Harvey Weinstein attacked at Arizona restaurant

Harvey Weinstein was attacked at a restaurant in Scottsdale, Arizona on Tuesday night, TMZ reports.

According to the report, a man named "Steve" approached the disgraced film producer at Elements restaurant at the Sanctuary Camelback Mountain Resort asking for a photo. Weinstein refused to take a photo with the man, who said that the former Weinstein Co. head got "belligerent" when turning him down. Weinstein was dining with his sober coach.

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The manager of Elements disputes those claims, however, saying that Weinstein was "very sweet about" saying "no" to the man, who positioned himself as a fan of his movies. He alleges that Weinstein simply replied, "I'd rather not take a picture right now," before shaking the man's hand.

Later in the night, when both parties left the establishment around the same time, "Steve" reportedly approached Weinstein again after having had "quite a bit to drink."

See photos of Harvey Weinstein:

"You're a piece of sh-t for what you did to these women," he yelled at him before reportedly punching him in the face two times, stumbling backwards and almost falling.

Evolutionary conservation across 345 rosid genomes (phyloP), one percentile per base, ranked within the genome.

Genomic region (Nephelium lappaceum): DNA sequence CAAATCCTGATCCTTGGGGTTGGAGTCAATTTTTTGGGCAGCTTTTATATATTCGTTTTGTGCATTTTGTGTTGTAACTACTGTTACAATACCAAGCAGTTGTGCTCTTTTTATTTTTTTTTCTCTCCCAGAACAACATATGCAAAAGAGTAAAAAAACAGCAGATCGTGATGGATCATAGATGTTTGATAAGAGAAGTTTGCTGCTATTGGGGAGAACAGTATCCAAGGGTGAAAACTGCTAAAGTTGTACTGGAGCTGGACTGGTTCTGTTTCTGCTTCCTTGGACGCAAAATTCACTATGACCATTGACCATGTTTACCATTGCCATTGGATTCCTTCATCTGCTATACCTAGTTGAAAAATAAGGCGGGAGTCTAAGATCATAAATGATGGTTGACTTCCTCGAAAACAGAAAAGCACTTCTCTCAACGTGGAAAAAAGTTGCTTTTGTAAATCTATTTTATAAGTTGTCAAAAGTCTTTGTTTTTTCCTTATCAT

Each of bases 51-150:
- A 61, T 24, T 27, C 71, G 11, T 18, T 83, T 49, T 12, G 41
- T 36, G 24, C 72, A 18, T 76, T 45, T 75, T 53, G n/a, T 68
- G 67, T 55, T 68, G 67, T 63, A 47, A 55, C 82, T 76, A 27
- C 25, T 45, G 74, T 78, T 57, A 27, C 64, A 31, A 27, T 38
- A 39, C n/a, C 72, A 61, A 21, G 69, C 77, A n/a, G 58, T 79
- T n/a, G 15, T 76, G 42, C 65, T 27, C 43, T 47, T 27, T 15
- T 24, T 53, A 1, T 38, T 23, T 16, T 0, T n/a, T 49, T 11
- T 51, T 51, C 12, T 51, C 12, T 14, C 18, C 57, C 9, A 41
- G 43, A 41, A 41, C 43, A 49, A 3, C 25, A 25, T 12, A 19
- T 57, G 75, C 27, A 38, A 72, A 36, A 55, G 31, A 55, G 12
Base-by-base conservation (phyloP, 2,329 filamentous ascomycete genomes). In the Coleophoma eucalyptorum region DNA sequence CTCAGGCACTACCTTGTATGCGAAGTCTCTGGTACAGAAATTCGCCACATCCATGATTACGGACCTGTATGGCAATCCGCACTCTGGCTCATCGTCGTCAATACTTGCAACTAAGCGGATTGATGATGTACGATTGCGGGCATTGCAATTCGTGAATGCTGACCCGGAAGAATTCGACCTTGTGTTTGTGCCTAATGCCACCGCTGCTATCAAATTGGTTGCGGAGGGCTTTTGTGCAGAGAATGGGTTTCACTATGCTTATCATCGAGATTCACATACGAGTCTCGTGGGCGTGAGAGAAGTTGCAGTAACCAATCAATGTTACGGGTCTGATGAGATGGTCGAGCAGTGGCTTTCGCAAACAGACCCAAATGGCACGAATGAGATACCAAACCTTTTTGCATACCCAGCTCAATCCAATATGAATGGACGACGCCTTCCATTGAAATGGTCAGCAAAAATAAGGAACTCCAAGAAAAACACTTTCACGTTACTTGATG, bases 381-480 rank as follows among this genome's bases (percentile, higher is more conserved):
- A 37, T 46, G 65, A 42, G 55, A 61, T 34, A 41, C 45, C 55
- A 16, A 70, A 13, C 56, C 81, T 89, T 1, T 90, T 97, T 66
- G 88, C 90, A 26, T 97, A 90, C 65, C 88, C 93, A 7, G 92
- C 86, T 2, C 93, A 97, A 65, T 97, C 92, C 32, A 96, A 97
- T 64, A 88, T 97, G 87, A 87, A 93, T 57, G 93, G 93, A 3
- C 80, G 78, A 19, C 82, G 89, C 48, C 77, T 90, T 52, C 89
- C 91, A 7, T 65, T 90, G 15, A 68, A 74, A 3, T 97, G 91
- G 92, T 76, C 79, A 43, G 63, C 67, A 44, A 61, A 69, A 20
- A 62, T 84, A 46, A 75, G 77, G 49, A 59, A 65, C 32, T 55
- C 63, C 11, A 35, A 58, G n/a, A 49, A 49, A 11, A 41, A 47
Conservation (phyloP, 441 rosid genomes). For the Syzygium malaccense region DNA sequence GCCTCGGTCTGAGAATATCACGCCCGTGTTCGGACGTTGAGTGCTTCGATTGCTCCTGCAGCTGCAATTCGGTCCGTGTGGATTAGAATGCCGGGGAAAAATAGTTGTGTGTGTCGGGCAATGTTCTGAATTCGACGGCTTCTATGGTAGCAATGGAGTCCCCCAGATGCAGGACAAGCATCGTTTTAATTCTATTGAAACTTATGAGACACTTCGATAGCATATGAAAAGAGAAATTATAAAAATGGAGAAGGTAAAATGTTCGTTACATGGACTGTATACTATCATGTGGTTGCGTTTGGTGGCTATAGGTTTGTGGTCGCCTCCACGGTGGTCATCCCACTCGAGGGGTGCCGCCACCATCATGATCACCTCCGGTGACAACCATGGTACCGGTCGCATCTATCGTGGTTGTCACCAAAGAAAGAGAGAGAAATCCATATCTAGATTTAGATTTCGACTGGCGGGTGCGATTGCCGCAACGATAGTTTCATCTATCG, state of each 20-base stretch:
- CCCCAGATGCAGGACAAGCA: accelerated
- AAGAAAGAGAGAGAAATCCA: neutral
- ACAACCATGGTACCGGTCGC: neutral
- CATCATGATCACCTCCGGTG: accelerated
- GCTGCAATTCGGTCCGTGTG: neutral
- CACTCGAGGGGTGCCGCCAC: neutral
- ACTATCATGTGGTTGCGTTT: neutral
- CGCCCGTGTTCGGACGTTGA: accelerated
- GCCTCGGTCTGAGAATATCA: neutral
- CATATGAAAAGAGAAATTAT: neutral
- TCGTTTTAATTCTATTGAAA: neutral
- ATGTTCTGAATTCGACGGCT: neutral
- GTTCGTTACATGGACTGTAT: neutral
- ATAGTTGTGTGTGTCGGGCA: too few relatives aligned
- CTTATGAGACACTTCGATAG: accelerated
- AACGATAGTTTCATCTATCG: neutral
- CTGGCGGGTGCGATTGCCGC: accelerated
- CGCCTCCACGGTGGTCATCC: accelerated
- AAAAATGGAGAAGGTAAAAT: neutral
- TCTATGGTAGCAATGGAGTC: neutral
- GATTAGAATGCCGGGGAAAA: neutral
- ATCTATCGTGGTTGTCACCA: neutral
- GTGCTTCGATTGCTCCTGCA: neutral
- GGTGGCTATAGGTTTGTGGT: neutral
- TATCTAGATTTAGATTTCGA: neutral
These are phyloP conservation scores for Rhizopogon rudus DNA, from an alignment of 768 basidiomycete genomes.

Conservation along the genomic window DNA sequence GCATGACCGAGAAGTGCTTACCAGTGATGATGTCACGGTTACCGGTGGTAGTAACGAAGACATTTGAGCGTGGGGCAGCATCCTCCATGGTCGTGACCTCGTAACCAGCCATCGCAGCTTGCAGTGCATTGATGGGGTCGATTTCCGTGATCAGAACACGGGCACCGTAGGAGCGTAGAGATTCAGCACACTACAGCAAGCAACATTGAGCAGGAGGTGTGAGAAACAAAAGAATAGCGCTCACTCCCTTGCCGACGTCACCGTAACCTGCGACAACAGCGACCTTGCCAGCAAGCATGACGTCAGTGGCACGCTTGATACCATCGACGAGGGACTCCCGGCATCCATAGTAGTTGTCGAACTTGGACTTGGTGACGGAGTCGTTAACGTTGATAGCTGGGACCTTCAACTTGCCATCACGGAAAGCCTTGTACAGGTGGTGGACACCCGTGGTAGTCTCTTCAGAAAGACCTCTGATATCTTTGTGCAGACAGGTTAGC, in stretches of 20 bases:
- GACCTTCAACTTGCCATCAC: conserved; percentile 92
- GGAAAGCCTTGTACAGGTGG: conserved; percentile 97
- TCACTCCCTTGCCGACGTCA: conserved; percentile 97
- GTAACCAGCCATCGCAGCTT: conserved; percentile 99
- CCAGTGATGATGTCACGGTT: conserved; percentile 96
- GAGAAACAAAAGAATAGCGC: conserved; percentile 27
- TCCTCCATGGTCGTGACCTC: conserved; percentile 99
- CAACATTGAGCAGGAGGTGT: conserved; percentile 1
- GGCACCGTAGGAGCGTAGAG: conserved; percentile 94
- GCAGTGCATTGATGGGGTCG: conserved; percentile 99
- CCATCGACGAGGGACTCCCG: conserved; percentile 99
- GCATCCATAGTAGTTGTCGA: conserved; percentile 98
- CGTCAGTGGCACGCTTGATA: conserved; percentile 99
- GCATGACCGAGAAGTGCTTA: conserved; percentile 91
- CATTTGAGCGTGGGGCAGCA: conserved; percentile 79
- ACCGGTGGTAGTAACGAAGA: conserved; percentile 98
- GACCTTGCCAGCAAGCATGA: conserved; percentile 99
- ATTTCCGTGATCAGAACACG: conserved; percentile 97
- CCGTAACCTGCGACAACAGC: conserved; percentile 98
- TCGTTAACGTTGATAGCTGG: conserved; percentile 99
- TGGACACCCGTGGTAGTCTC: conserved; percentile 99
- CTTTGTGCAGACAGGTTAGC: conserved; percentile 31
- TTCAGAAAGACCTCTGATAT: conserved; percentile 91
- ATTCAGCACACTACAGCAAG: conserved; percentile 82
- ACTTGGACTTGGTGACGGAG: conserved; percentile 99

The manager claims that neither of the man's punches hit Weinstein and that he was "out of control."

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The man's dinner companion filmed the entire encounter on a cell phone. The incident ended when Weinstein declared that he didn't want to involve the police and left the restaurant.

TMZ later published video of the attack, which clearly shows that the man did make physical contact with Weinstein.

Weinstein has been accused of a range of sexual abuse and harassment by no less than 60 women. His reported abuse was first exposed by a bombshell report in the New York Times published in October, followed by countless further reports detailing his decades of sexual misconduct.

In the months since, the routine sexual harassment and assault by other powerful men in Hollywood has been exposed as part of a watershed moment in the film industry to combat abuses of power and sexual misconduct.

At Sunday's Golden Globes, nearly everyone who walked the red carpet wore black in solidarity with the victims of sexual assault and harassment across industries as part of the burgeoning Time's Up movement, which many of the industry's most powerful women had a hand in founding.

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